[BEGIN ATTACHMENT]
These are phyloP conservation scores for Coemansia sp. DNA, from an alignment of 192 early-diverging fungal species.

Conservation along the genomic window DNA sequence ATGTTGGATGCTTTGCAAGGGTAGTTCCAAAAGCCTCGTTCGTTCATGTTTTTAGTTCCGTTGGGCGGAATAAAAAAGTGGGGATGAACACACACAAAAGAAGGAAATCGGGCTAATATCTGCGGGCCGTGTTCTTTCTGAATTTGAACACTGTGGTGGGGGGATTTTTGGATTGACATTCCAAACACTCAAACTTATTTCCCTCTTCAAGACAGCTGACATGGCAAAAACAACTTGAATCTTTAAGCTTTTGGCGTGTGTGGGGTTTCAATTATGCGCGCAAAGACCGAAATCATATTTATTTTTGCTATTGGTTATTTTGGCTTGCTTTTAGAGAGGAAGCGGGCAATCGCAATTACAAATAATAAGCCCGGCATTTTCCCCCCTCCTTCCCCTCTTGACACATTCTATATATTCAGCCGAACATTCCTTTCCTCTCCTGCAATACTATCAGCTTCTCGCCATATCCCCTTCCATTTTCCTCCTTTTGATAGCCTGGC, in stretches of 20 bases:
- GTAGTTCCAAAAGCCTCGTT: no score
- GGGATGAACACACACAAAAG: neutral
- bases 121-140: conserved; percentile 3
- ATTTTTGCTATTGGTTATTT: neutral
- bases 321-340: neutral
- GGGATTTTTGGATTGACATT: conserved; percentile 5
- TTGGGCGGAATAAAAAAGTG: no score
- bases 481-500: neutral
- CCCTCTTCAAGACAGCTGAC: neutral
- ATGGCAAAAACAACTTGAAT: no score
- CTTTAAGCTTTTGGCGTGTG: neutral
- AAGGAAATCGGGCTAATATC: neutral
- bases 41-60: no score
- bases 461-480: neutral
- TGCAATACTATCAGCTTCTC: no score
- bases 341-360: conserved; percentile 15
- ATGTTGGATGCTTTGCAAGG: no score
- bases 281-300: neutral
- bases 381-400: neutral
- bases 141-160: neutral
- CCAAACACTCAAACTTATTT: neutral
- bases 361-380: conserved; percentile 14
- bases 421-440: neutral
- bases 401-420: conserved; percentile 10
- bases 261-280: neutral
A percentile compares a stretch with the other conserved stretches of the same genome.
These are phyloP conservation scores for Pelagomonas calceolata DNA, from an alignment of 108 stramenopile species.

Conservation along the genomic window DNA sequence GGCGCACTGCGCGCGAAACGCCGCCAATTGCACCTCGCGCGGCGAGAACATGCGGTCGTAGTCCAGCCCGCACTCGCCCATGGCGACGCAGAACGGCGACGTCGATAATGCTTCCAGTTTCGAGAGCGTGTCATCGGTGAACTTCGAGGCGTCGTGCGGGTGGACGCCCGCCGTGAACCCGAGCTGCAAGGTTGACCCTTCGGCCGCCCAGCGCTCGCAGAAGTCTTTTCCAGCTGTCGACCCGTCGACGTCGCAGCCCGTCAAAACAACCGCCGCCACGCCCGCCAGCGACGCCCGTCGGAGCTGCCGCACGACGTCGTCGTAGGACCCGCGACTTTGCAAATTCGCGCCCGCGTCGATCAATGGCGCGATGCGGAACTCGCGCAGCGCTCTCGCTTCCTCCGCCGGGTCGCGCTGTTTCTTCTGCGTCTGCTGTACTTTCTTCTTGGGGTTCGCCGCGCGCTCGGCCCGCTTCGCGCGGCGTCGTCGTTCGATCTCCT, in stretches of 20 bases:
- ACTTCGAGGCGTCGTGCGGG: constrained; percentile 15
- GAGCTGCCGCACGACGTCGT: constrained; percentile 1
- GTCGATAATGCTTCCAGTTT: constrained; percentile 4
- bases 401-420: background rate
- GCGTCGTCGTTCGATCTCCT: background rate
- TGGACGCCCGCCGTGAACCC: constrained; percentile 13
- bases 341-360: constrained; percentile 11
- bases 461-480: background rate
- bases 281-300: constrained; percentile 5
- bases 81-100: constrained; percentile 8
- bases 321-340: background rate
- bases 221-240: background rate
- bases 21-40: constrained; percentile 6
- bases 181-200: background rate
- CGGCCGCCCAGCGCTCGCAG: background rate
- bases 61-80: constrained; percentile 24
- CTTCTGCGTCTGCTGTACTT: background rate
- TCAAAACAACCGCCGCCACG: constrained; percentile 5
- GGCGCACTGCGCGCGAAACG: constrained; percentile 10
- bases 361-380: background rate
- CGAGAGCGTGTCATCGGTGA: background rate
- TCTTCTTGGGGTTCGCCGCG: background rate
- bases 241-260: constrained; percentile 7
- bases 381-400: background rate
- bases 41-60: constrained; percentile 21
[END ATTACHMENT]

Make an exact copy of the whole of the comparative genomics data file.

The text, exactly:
These are phyloP conservation scores for Coemansia sp. DNA, from an alignment of 192 early-diverging fungal species.

Conservation along the genomic window DNA sequence ATGTTGGATGCTTTGCAAGGGTAGTTCCAAAAGCCTCGTTCGTTCATGTTTTTAGTTCCGTTGGGCGGAATAAAAAAGTGGGGATGAACACACACAAAAGAAGGAAATCGGGCTAATATCTGCGGGCCGTGTTCTTTCTGAATTTGAACACTGTGGTGGGGGGATTTTTGGATTGACATTCCAAACACTCAAACTTATTTCCCTCTTCAAGACAGCTGACATGGCAAAAACAACTTGAATCTTTAAGCTTTTGGCGTGTGTGGGGTTTCAATTATGCGCGCAAAGACCGAAATCATATTTATTTTTGCTATTGGTTATTTTGGCTTGCTTTTAGAGAGGAAGCGGGCAATCGCAATTACAAATAATAAGCCCGGCATTTTCCCCCCTCCTTCCCCTCTTGACACATTCTATATATTCAGCCGAACATTCCTTTCCTCTCCTGCAATACTATCAGCTTCTCGCCATATCCCCTTCCATTTTCCTCCTTTTGATAGCCTGGC, in stretches of 20 bases:
- GTAGTTCCAAAAGCCTCGTT: no score
- GGGATGAACACACACAAAAG: neutral
- bases 121-140: conserved; percentile 3
- ATTTTTGCTATTGGTTATTT: neutral
- bases 321-340: neutral
- GGGATTTTTGGATTGACATT: conserved; percentile 5
- TTGGGCGGAATAAAAAAGTG: no score
- bases 481-500: neutral
- CCCTCTTCAAGACAGCTGAC: neutral
- ATGGCAAAAACAACTTGAAT: no score
- CTTTAAGCTTTTGGCGTGTG: neutral
- AAGGAAATCGGGCTAATATC: neutral
- bases 41-60: no score
- bases 461-480: neutral
- TGCAATACTATCAGCTTCTC: no score
- bases 341-360: conserved; percentile 15
- ATGTTGGATGCTTTGCAAGG: no score
- bases 281-300: neutral
- bases 381-400: neutral
- bases 141-160: neutral
- CCAAACACTCAAACTTATTT: neutral
- bases 361-380: conserved; percentile 14
- bases 421-440: neutral
- bases 401-420: conserved; percentile 10
- bases 261-280: neutral
A percentile compares a stretch with the other conserved stretches of the same genome.
These are phyloP conservation scores for Pelagomonas calceolata DNA, from an alignment of 108 stramenopile species.

Conservation along the genomic window DNA sequence GGCGCACTGCGCGCGAAACGCCGCCAATTGCACCTCGCGCGGCGAGAACATGCGGTCGTAGTCCAGCCCGCACTCGCCCATGGCGACGCAGAACGGCGACGTCGATAATGCTTCCAGTTTCGAGAGCGTGTCATCGGTGAACTTCGAGGCGTCGTGCGGGTGGACGCCCGCCGTGAACCCGAGCTGCAAGGTTGACCCTTCGGCCGCCCAGCGCTCGCAGAAGTCTTTTCCAGCTGTCGACCCGTCGACGTCGCAGCCCGTCAAAACAACCGCCGCCACGCCCGCCAGCGACGCCCGTCGGAGCTGCCGCACGACGTCGTCGTAGGACCCGCGACTTTGCAAATTCGCGCCCGCGTCGATCAATGGCGCGATGCGGAACTCGCGCAGCGCTCTCGCTTCCTCCGCCGGGTCGCGCTGTTTCTTCTGCGTCTGCTGTACTTTCTTCTTGGGGTTCGCCGCGCGCTCGGCCCGCTTCGCGCGGCGTCGTCGTTCGATCTCCT, in stretches of 20 bases:
- ACTTCGAGGCGTCGTGCGGG: constrained; percentile 15
- GAGCTGCCGCACGACGTCGT: constrained; percentile 1
- GTCGATAATGCTTCCAGTTT: constrained; percentile 4
- bases 401-420: background rate
- GCGTCGTCGTTCGATCTCCT: background rate
- TGGACGCCCGCCGTGAACCC: constrained; percentile 13
- bases 341-360: constrained; percentile 11
- bases 461-480: background rate
- bases 281-300: constrained; percentile 5
- bases 81-100: constrained; percentile 8
- bases 321-340: background rate
- bases 221-240: background rate
- bases 21-40: constrained; percentile 6
- bases 181-200: background rate
- CGGCCGCCCAGCGCTCGCAG: background rate
- bases 61-80: constrained; percentile 24
- CTTCTGCGTCTGCTGTACTT: background rate
- TCAAAACAACCGCCGCCACG: constrained; percentile 5
- GGCGCACTGCGCGCGAAACG: constrained; percentile 10
- bases 361-380: background rate
- CGAGAGCGTGTCATCGGTGA: background rate
- TCTTCTTGGGGTTCGCCGCG: background rate
- bases 241-260: constrained; percentile 7
- bases 381-400: background rate
- bases 41-60: constrained; percentile 21